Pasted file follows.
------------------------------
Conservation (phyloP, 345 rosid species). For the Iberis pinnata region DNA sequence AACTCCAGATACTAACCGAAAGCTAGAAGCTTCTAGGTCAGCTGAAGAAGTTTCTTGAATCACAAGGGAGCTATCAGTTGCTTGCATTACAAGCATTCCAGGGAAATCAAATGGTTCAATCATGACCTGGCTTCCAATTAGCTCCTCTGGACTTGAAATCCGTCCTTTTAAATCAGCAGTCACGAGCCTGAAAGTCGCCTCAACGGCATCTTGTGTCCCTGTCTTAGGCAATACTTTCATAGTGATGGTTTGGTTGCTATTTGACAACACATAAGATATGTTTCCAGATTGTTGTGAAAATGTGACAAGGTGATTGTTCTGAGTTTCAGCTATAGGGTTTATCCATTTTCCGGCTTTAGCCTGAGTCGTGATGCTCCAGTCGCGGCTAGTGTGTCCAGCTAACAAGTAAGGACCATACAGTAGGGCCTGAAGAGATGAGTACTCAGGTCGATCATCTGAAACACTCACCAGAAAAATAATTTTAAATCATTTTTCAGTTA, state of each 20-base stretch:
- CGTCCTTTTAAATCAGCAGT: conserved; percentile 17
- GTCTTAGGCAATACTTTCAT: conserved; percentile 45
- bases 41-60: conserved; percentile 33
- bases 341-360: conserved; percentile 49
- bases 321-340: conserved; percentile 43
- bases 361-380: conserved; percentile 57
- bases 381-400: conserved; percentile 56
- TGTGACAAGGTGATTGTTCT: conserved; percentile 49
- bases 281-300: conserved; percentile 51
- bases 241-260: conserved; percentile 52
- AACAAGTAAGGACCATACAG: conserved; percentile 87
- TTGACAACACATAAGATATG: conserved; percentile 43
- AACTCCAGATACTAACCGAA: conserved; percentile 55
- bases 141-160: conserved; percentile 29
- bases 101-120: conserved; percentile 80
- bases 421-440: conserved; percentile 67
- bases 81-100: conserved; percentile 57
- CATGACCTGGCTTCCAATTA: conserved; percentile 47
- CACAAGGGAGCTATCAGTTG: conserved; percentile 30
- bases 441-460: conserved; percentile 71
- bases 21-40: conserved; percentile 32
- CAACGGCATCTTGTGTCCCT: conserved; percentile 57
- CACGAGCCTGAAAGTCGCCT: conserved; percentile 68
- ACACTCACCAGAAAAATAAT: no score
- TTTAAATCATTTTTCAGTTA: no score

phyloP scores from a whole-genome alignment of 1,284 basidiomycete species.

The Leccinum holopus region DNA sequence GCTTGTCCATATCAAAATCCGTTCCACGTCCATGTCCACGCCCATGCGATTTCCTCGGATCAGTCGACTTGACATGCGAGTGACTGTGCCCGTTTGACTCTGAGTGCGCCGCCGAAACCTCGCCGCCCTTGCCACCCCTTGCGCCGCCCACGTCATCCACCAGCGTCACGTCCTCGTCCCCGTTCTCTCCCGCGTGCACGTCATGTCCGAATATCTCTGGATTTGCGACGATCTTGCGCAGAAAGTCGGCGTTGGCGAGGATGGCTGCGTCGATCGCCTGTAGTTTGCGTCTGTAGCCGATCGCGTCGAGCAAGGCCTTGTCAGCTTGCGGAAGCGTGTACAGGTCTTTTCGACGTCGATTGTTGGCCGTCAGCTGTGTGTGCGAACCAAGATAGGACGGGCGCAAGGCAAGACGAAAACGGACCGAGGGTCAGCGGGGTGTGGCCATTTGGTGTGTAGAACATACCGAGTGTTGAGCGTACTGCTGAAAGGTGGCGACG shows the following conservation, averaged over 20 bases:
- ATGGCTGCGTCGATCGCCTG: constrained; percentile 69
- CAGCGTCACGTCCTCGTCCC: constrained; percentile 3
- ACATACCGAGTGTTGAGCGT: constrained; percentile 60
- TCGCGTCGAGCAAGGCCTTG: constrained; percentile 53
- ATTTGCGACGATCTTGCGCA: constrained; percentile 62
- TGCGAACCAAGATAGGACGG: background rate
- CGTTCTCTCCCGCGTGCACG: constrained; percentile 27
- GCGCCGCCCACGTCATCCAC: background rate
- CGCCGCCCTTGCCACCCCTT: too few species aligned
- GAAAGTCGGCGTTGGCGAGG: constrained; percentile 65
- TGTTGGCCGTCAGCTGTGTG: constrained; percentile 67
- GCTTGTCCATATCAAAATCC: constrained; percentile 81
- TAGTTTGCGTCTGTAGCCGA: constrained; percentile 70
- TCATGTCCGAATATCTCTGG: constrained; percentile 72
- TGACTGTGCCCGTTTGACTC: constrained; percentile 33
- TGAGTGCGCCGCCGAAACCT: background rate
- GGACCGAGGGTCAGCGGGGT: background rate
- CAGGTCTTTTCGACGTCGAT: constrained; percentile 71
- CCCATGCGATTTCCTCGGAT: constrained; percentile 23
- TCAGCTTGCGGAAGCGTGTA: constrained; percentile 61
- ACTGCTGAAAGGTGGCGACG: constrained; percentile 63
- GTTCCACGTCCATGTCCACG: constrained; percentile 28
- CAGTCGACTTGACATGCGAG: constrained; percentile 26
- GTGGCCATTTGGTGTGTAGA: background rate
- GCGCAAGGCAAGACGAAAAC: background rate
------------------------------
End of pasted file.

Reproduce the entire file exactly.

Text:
Conservation (phyloP, 345 rosid species). For the Iberis pinnata region DNA sequence AACTCCAGATACTAACCGAAAGCTAGAAGCTTCTAGGTCAGCTGAAGAAGTTTCTTGAATCACAAGGGAGCTATCAGTTGCTTGCATTACAAGCATTCCAGGGAAATCAAATGGTTCAATCATGACCTGGCTTCCAATTAGCTCCTCTGGACTTGAAATCCGTCCTTTTAAATCAGCAGTCACGAGCCTGAAAGTCGCCTCAACGGCATCTTGTGTCCCTGTCTTAGGCAATACTTTCATAGTGATGGTTTGGTTGCTATTTGACAACACATAAGATATGTTTCCAGATTGTTGTGAAAATGTGACAAGGTGATTGTTCTGAGTTTCAGCTATAGGGTTTATCCATTTTCCGGCTTTAGCCTGAGTCGTGATGCTCCAGTCGCGGCTAGTGTGTCCAGCTAACAAGTAAGGACCATACAGTAGGGCCTGAAGAGATGAGTACTCAGGTCGATCATCTGAAACACTCACCAGAAAAATAATTTTAAATCATTTTTCAGTTA, state of each 20-base stretch:
- CGTCCTTTTAAATCAGCAGT: conserved; percentile 17
- GTCTTAGGCAATACTTTCAT: conserved; percentile 45
- bases 41-60: conserved; percentile 33
- bases 341-360: conserved; percentile 49
- bases 321-340: conserved; percentile 43
- bases 361-380: conserved; percentile 57
- bases 381-400: conserved; percentile 56
- TGTGACAAGGTGATTGTTCT: conserved; percentile 49
- bases 281-300: conserved; percentile 51
- bases 241-260: conserved; percentile 52
- AACAAGTAAGGACCATACAG: conserved; percentile 87
- TTGACAACACATAAGATATG: conserved; percentile 43
- AACTCCAGATACTAACCGAA: conserved; percentile 55
- bases 141-160: conserved; percentile 29
- bases 101-120: conserved; percentile 80
- bases 421-440: conserved; percentile 67
- bases 81-100: conserved; percentile 57
- CATGACCTGGCTTCCAATTA: conserved; percentile 47
- CACAAGGGAGCTATCAGTTG: conserved; percentile 30
- bases 441-460: conserved; percentile 71
- bases 21-40: conserved; percentile 32
- CAACGGCATCTTGTGTCCCT: conserved; percentile 57
- CACGAGCCTGAAAGTCGCCT: conserved; percentile 68
- ACACTCACCAGAAAAATAAT: no score
- TTTAAATCATTTTTCAGTTA: no score

phyloP scores from a whole-genome alignment of 1,284 basidiomycete species.

The Leccinum holopus region DNA sequence GCTTGTCCATATCAAAATCCGTTCCACGTCCATGTCCACGCCCATGCGATTTCCTCGGATCAGTCGACTTGACATGCGAGTGACTGTGCCCGTTTGACTCTGAGTGCGCCGCCGAAACCTCGCCGCCCTTGCCACCCCTTGCGCCGCCCACGTCATCCACCAGCGTCACGTCCTCGTCCCCGTTCTCTCCCGCGTGCACGTCATGTCCGAATATCTCTGGATTTGCGACGATCTTGCGCAGAAAGTCGGCGTTGGCGAGGATGGCTGCGTCGATCGCCTGTAGTTTGCGTCTGTAGCCGATCGCGTCGAGCAAGGCCTTGTCAGCTTGCGGAAGCGTGTACAGGTCTTTTCGACGTCGATTGTTGGCCGTCAGCTGTGTGTGCGAACCAAGATAGGACGGGCGCAAGGCAAGACGAAAACGGACCGAGGGTCAGCGGGGTGTGGCCATTTGGTGTGTAGAACATACCGAGTGTTGAGCGTACTGCTGAAAGGTGGCGACG shows the following conservation, averaged over 20 bases:
- ATGGCTGCGTCGATCGCCTG: constrained; percentile 69
- CAGCGTCACGTCCTCGTCCC: constrained; percentile 3
- ACATACCGAGTGTTGAGCGT: constrained; percentile 60
- TCGCGTCGAGCAAGGCCTTG: constrained; percentile 53
- ATTTGCGACGATCTTGCGCA: constrained; percentile 62
- TGCGAACCAAGATAGGACGG: background rate
- CGTTCTCTCCCGCGTGCACG: constrained; percentile 27
- GCGCCGCCCACGTCATCCAC: background rate
- CGCCGCCCTTGCCACCCCTT: too few species aligned
- GAAAGTCGGCGTTGGCGAGG: constrained; percentile 65
- TGTTGGCCGTCAGCTGTGTG: constrained; percentile 67
- GCTTGTCCATATCAAAATCC: constrained; percentile 81
- TAGTTTGCGTCTGTAGCCGA: constrained; percentile 70
- TCATGTCCGAATATCTCTGG: constrained; percentile 72
- TGACTGTGCCCGTTTGACTC: constrained; percentile 33
- TGAGTGCGCCGCCGAAACCT: background rate
- GGACCGAGGGTCAGCGGGGT: background rate
- CAGGTCTTTTCGACGTCGAT: constrained; percentile 71
- CCCATGCGATTTCCTCGGAT: constrained; percentile 23
- TCAGCTTGCGGAAGCGTGTA: constrained; percentile 61
- ACTGCTGAAAGGTGGCGACG: constrained; percentile 63
- GTTCCACGTCCATGTCCACG: constrained; percentile 28
- CAGTCGACTTGACATGCGAG: constrained; percentile 26
- GTGGCCATTTGGTGTGTAGA: background rate
- GCGCAAGGCAAGACGAAAAC: background rate